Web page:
The Japanese seem to have not lost one inch of the determination to push science forward after the major earthquake, the tsunamis it generated, and the colateral damage that comes with such a tragic event (power shortages, infrastructure damage, and most of all, radiation danger from nuclear plants). They are now trying to trim the costs of space rockets by the use of artificial intelligence, creating a system that would be capable of diagnosing and even repairing its own malfunctions.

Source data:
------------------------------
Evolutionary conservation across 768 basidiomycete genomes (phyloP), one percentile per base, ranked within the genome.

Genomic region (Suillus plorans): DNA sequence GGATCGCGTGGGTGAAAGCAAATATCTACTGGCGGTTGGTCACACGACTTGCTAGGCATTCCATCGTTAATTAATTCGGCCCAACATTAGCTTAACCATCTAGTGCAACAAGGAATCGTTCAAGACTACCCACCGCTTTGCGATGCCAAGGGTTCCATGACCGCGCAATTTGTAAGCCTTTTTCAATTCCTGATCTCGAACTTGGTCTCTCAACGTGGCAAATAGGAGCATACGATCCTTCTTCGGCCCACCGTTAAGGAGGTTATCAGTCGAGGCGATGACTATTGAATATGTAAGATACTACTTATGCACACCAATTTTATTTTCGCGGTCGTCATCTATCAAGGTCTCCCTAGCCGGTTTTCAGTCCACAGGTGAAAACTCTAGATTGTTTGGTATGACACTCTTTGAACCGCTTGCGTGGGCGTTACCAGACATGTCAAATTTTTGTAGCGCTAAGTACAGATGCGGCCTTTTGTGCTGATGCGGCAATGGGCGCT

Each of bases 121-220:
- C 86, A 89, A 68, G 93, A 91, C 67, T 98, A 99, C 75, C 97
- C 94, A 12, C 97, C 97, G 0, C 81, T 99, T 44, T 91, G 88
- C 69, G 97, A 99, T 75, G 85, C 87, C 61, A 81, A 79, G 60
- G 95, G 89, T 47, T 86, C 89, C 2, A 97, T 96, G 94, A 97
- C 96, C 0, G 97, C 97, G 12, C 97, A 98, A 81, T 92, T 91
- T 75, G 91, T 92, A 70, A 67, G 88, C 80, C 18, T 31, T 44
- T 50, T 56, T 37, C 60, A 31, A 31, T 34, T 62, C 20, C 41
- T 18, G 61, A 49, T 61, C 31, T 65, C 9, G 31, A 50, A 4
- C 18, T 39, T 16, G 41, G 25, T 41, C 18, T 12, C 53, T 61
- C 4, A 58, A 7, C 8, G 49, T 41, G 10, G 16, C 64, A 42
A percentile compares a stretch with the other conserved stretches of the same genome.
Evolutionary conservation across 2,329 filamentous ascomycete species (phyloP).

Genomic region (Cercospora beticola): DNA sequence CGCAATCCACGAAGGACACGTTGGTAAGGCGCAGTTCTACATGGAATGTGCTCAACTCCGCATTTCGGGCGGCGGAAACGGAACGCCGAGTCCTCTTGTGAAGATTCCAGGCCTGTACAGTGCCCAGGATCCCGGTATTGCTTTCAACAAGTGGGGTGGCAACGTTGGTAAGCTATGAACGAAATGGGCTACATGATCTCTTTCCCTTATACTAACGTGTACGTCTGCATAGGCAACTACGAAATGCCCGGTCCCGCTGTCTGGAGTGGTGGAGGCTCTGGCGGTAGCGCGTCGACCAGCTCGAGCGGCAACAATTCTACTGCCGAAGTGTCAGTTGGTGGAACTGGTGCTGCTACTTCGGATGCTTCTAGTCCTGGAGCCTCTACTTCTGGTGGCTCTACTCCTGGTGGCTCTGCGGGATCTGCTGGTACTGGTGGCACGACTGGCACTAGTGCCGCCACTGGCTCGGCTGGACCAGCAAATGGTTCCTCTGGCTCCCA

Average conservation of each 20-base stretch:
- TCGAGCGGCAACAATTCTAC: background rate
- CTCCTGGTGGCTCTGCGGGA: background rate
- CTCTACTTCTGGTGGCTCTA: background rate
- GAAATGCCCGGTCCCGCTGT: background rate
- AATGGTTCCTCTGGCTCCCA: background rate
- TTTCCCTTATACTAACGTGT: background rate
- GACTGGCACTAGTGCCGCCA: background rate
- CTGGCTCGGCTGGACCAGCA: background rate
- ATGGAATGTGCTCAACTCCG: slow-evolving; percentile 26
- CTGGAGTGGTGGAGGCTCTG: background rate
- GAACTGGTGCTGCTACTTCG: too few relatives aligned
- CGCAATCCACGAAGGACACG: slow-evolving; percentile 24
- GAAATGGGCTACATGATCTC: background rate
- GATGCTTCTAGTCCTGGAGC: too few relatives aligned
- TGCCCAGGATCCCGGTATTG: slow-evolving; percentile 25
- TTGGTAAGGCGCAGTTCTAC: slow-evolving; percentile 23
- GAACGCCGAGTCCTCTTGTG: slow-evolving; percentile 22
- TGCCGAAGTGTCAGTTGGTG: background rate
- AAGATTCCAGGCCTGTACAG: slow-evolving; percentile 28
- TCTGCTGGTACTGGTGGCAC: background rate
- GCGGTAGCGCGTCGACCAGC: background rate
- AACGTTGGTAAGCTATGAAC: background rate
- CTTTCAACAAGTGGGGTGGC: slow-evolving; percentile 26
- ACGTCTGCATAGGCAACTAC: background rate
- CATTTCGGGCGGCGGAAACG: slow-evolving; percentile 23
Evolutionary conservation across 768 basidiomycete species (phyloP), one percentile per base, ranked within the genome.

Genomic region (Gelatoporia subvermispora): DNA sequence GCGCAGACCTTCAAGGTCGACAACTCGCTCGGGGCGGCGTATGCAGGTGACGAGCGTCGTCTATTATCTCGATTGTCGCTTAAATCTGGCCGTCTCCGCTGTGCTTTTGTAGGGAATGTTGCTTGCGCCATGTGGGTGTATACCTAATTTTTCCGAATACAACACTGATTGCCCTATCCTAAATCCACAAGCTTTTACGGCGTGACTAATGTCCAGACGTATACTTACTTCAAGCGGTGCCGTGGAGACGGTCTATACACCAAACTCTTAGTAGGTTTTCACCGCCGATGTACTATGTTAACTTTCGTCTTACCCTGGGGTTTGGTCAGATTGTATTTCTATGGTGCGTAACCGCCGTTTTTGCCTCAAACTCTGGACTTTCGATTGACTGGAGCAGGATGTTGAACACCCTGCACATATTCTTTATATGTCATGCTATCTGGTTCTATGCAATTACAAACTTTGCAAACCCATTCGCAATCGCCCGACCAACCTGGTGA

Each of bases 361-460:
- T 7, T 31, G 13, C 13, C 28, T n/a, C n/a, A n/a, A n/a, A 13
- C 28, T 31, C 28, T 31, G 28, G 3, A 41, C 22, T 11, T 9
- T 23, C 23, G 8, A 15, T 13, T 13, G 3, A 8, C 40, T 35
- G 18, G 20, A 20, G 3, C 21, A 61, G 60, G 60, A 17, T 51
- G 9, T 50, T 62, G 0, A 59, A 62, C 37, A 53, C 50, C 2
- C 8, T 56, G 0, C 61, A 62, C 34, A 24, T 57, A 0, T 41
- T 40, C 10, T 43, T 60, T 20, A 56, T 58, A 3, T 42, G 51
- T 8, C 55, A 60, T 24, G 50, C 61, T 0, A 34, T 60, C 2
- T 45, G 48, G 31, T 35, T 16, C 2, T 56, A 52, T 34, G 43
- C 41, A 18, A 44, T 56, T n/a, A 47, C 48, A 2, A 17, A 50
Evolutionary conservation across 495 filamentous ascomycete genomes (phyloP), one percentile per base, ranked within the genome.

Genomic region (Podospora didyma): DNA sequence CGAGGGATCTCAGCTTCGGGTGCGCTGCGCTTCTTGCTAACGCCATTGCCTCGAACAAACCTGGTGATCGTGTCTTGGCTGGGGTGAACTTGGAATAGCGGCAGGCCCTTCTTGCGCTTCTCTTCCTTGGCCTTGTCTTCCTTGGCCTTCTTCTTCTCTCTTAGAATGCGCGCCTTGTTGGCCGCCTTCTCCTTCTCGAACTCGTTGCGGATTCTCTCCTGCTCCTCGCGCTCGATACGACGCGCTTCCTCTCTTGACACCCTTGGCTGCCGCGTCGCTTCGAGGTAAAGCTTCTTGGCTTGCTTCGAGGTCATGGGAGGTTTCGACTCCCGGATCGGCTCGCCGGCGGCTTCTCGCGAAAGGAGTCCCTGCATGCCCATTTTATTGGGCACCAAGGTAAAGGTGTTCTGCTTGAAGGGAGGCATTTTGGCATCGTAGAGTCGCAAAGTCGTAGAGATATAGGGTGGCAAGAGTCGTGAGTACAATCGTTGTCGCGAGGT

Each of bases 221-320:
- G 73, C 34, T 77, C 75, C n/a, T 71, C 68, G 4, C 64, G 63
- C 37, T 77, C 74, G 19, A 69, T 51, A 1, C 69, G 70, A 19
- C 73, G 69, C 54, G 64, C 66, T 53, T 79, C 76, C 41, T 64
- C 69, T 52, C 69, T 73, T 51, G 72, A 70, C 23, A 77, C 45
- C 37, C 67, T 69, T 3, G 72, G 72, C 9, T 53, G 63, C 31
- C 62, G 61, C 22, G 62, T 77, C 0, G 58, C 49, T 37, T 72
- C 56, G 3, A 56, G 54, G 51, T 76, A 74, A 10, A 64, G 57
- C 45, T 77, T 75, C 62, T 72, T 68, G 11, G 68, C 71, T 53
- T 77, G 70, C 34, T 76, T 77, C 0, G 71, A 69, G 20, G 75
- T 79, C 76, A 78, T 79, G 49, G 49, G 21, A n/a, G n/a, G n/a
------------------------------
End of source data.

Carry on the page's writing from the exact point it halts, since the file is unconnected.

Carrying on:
Yasuhiro Morita is the project manager for the current Epsilon launch and a professor at the Institute of Space and Astronautical Science at JAXA, and he is pushing this idea fast. The new Epsilon rocket will hopefully feature some basic artificial intelligence when it will be launched two years from now. This AI will function in a similar way to the brain, identifying problems and suggesting ways to repair them.
If successfully created, these ‘smart rockets’ would perform tests and maintenance on themselves, thus dramatically reducing the costs for power and manpower needed to operate such a device. However, Japan is treating this problem with utmost care, stating that this development will take time, and complete control over flight and maintenance will not be available for several years.